The U.S. Supreme Court just issued a ruling giving police officers significant protection from lawsuits filed by suspects who lead them on high-speed chases — then crash.
Victor Harris, 19, was exceeding the speed limit when a deputy activated his blue flashing lights. Instead of pulling over, Harris sped off on a two-lane road at night at speeds approaching 100 miles per hour.
Harris evaded a police trap, then took off again with a string of officers following. Six minutes and 10 miles after the chase had begun, Officer Scott asked for permission to employ the Precision Intervention Technique (PIT) maneuver, which causes a fleeing vehicle to spin to a stop. He was told "go ahead and take him out."
Instead, Officer Scott applied his push bumper to the rear of Harris' vehicle causing the vehicle to leave the roadway, run down an embankment and overturn. Harris was rendered a quadriplegic.
Harris sued deputy Scott and others claiming a violation of his federal constitutional rights under the Fourth Amendment to be free of "an unreasonable search and seizure," specifically the seizure.
The trial court and the U.S. Court of Appeals found that Scott's pushing on the rear of the car constituted "deadly force" so he was not immune from a lawsuit. Victory for Harris. Temporary victory.
Eight of the nine Supreme Court Justices watched a video tape of the chase from a camera on Scott's vehicle. The justices were clearly fascinated by the tape and found it told a story different than Harris': "far from being the cautious and controlled driver the lower court depicts, what we see on the video more closely resembles a Hollywood-style car chase of the most frightening sort.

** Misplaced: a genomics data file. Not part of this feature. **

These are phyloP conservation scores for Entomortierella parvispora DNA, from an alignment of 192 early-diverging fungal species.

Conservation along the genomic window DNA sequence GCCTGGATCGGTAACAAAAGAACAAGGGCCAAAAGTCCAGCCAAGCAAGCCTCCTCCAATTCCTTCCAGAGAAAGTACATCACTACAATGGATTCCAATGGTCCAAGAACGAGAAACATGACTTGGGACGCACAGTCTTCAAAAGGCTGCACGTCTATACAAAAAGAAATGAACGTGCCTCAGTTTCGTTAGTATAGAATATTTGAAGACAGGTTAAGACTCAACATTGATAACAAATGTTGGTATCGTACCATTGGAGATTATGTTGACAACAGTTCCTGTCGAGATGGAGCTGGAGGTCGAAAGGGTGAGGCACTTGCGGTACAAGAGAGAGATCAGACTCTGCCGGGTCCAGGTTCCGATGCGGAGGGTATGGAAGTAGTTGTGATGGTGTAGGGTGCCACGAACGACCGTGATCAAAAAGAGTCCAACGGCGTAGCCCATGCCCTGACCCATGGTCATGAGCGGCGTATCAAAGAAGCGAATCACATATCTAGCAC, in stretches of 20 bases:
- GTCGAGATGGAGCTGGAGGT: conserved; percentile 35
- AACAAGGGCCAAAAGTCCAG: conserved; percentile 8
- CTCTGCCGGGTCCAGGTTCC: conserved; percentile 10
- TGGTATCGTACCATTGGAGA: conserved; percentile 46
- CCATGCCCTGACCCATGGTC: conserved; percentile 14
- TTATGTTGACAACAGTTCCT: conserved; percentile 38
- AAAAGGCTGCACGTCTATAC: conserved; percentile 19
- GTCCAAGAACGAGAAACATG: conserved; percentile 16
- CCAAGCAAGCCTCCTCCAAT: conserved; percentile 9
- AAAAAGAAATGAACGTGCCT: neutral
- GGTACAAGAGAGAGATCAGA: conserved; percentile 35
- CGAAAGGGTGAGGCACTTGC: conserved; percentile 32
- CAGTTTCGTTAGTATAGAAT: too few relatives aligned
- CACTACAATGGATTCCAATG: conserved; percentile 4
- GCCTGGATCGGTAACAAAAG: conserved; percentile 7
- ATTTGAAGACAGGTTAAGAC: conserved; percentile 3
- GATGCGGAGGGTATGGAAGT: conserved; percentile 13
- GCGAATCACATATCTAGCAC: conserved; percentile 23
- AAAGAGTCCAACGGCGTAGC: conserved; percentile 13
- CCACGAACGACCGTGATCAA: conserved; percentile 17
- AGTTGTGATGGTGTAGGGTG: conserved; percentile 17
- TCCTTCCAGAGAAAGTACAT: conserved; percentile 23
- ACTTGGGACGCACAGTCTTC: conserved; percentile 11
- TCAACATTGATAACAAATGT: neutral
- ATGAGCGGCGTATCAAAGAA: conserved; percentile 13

First car chase case
This is the first time the Supreme Court has heard a police chase case. They concluded Harris posed a "significant threat of death or serious physical injury to the officer or others" before Scott implemented his deadly force push tactic.
Justice Scalia, one of the most conservative justices on the court, wrote the opinion, so you know he landed on the side of the police. And indeed the entire court, did with only Justice Stevens dissenting.
Just back off
One of the arguments Justice Scalia used that made sense to me was, as he wrote, "We are loathe to lay down a rule requiring the police to allow fleeing suspects to get away whenever they drive so recklessly that they put other people's lives in danger. It is obvious what perverse incentives such a rule would create: every fleeing motorist would know that escape is within his grasp, if only he accelerates to 90 miles per hour, crosses the double-yellow line a few times and runs a few red lights. The Constitution assuredly does not impose this invitation to immunity-earned-by-recklessness. Instead, we lay down a more sensible rule: A police officer's attempt to terminate a high-speed car chase that threatens the lives of innocent bystanders does not violate the Fourth Amendment, even when it places the fleeing motorist at risk of serious injury or death."
My favorite Justice, Breyer, agreed with the conclusion of the majority opinion; however, he felt that Justice Scalia's statement of law was too absolute, that under some chase circumstances, whether a high-speed chase violates the Fourth Amendment may depend on the specific facts.
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